The handwritten yellow sign on the pharmacy’s window – “masks and hand gel out of stock” – has been up for weeks. But now there are many more signs, on shop doors, telling customers that only a few people can enter at a time, and that they must remain a metre apart. Many shops are shuttered entirely.
“It’s just like Ferragosto!” the only other person in my local square this morning shouted to no one. He was referring to the annual 15 August public holiday that is famous for its exoduses from the cities. Around then, those who can head to the beach or the mountains. “There is no one here, it’s crazy,” the man continued.
The comparison with a holiday is striking, because it’s hard to have fun amidst an epidemic. But it’s also apt because while a lot of things are shut in mid-August, cities do not completely close down. And that’s what life is actually like on the ground in Turin, amidst what is now an official national lockdown.
To read the international news, you’d think that everything in Italy is closed, and everyone is sick or scared. But the reality is more confusing.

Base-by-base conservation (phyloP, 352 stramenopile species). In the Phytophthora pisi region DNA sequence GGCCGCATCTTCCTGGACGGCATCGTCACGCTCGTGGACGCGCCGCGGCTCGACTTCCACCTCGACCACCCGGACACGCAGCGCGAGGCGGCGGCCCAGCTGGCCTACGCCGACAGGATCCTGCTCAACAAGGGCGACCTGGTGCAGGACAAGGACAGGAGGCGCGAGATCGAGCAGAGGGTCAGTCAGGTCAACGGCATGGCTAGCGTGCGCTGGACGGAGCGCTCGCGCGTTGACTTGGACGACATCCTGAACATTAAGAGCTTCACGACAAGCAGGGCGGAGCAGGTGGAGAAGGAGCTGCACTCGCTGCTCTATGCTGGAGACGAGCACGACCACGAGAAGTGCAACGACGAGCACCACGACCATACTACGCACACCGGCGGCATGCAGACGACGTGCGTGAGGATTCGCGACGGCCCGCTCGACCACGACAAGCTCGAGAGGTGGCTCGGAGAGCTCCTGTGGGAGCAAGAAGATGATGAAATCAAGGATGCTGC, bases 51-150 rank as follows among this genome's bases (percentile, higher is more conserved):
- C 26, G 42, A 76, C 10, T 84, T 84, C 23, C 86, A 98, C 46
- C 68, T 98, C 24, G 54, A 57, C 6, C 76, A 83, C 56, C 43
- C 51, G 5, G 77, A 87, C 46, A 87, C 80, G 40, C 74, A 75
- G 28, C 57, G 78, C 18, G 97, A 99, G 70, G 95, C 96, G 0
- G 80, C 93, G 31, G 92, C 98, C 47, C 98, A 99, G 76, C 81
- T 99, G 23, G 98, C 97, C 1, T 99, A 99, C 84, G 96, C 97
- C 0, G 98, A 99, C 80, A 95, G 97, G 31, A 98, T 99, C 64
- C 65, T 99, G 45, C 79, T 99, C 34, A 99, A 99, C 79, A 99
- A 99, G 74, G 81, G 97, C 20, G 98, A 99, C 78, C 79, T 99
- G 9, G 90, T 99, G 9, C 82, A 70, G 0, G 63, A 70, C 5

Turin, where I live, was one of the only parts of the Piedmont region that was spared quarantine until yesterday. We’re about 200 kilometres west of Codogno, the small Lombardy town that was the epicentre of coronavirus in Italy. I’m from Canada, where this is a short distance. Here it’s not: the danger seemed far away,
While schools have been shut in Turin for weeks, and coronavirus has dominated the news, we remained outside the ‘red zones’. Then, as more people were tested, we became almost entirely encircled by quarantined provinces. On Monday, red zones disappeared as the entire country went into ‘lockdown’ as of yesterday.Print